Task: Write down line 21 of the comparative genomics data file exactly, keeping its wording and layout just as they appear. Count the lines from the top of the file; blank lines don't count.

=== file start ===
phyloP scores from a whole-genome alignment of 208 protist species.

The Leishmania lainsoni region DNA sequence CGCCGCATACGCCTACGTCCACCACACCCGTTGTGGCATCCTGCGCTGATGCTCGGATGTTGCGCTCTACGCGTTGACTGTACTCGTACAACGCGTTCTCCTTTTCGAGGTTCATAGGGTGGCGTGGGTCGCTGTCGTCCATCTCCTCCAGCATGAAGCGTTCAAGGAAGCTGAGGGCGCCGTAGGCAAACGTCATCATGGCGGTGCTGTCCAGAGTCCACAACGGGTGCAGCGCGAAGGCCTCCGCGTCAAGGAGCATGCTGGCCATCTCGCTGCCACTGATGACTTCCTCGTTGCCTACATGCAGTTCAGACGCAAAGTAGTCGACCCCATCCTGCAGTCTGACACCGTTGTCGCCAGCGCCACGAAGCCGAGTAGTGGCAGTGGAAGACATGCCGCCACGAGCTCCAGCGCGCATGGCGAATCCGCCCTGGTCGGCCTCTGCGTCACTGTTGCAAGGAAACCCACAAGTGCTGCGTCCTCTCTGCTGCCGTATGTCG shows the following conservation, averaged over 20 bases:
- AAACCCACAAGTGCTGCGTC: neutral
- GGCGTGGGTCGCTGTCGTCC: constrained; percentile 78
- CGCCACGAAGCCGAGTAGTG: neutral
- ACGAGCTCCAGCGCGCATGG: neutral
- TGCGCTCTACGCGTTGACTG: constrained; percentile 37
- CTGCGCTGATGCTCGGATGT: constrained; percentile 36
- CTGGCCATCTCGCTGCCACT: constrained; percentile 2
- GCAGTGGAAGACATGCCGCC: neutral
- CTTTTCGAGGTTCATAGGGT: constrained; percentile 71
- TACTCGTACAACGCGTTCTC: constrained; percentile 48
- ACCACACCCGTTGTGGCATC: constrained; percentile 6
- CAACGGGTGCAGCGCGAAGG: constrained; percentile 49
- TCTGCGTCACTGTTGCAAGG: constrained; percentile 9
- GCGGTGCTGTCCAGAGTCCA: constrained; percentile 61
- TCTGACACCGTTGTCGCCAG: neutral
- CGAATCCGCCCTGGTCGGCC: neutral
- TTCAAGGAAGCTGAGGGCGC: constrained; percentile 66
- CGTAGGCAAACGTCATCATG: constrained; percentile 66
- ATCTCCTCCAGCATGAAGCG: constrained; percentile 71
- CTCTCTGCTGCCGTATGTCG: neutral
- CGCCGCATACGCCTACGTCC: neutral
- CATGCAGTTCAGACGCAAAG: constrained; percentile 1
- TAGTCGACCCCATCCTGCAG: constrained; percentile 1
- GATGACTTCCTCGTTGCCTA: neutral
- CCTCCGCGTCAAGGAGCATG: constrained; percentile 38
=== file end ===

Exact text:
- ATCTCCTCCAGCATGAAGCG: constrained; percentile 71